28 October 2021
Naturalis researchers are very happy with works from the Missiemuseum
Rare books on loan
It required special permission from Rome, but now they have been moved to Leiden: 26 books from the catholic order Societas Verbi Divini (SVD) from the Missiemuseum in Steyl are now in Naturalis’ Rare Book Room. The people in Steyl were struggling with their rare books, Justin Jansen explains. He is on the board of the Missie Museum there, a beautiful old place started by the SVD, an catholic order once started by a distant relative of his. The museum housed a number of very rare and old books on natural history, but no one was reading them. It also did not have the means to protect them from theft and decay. Jansen: “The rector put the books on a table one by one, and literally said: ‘These don’t belong here.’”
Jansen is also a natural historian affiliated with Naturalis, and hence talks between the two museums started. Would anyone in Leiden be interested? We were. “That list of books was just amazing”, enthobotanist prof. dr. Tinde van Andel says. “Original 16th-century books about plants and animals from famous authors like Fuchs, Matthioli, Bock, and from the Dutch East India and West India Companies. Original works from Rumphius and Maria Sybilla Merian. A large number of these books were not present anywhere else in the Netherlands, and not available digitally either.” Van Andels research is about how people use plants, and old books like these can give valuable insights. When did European people start eating tomatoes, for example? Van Andels PhD student Isabela Pombo Geertsma will be using the books to study “magical” plants used in witchcraft.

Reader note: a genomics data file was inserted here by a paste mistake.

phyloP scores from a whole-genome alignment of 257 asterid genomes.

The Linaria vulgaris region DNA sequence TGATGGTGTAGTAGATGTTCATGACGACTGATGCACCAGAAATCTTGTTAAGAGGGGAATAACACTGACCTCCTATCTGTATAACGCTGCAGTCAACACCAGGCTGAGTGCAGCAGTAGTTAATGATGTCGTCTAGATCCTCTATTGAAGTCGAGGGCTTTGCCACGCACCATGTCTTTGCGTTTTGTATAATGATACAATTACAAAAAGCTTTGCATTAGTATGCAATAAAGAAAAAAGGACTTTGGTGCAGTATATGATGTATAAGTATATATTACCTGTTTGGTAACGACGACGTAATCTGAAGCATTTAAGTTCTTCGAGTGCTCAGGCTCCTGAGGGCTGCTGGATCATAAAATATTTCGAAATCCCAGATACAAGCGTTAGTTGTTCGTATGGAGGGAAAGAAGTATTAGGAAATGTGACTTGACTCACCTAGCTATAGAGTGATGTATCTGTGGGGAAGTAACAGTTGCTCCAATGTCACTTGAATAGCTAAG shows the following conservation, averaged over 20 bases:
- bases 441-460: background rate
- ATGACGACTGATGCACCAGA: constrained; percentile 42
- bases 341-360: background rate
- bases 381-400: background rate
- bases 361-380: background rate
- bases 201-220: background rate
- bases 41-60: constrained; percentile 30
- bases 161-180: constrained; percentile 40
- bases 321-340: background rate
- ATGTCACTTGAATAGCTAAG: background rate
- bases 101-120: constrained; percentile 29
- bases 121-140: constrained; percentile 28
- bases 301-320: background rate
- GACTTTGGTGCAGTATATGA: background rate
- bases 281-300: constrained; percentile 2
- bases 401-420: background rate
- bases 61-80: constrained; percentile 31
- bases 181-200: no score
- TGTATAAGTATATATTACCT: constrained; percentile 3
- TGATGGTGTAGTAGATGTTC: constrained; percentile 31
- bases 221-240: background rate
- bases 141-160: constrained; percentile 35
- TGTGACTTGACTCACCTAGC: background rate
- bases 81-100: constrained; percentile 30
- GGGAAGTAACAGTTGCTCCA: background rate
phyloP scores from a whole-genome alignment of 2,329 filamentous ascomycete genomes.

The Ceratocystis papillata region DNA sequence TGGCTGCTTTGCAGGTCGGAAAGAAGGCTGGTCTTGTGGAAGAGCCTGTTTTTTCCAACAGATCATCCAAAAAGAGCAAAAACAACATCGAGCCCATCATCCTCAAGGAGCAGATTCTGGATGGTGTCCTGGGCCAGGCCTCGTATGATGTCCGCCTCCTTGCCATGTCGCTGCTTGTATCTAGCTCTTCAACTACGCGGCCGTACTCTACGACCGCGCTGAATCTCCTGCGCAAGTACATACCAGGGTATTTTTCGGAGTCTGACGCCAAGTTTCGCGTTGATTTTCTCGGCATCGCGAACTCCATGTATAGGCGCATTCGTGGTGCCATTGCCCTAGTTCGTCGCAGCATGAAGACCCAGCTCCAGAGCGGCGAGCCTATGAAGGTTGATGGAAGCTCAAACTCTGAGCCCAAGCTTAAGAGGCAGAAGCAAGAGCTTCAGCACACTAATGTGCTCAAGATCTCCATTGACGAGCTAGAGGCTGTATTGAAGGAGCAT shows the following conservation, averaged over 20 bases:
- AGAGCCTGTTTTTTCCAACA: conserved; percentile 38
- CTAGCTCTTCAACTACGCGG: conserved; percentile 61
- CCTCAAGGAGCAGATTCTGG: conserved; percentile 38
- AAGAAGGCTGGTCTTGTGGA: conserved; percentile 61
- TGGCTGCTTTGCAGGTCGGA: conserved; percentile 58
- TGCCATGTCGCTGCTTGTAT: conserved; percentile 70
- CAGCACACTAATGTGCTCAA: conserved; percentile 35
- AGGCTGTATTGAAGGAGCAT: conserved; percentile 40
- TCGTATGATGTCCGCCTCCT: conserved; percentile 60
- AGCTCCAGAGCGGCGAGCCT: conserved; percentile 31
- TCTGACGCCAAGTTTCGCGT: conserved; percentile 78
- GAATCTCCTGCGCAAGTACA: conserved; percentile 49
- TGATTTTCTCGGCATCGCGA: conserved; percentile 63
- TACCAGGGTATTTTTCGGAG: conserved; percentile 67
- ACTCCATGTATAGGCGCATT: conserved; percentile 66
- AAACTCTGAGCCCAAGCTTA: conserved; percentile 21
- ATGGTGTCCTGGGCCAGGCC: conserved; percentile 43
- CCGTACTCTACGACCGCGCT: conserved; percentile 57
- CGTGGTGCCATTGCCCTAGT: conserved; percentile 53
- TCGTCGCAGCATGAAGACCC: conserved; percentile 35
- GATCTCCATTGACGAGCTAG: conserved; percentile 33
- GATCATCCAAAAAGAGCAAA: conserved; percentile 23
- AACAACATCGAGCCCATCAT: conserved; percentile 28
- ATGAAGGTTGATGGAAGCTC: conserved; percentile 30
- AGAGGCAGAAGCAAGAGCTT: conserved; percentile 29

So the books were moved from a safe in Steyl to the Rare Book Room in Naturalis, where we keep the most rare and valuable books of our library (which holds about 300.000 books in total). Last Friday, Julia Siahaija from the Missie Museum came by to see how the books are doing in their new spot. “The books are now used for gaining knowledge, as is their purpose, rather than just lying in a safe. It’s nice that Naturalis and the Missie Museum can work together so well.’
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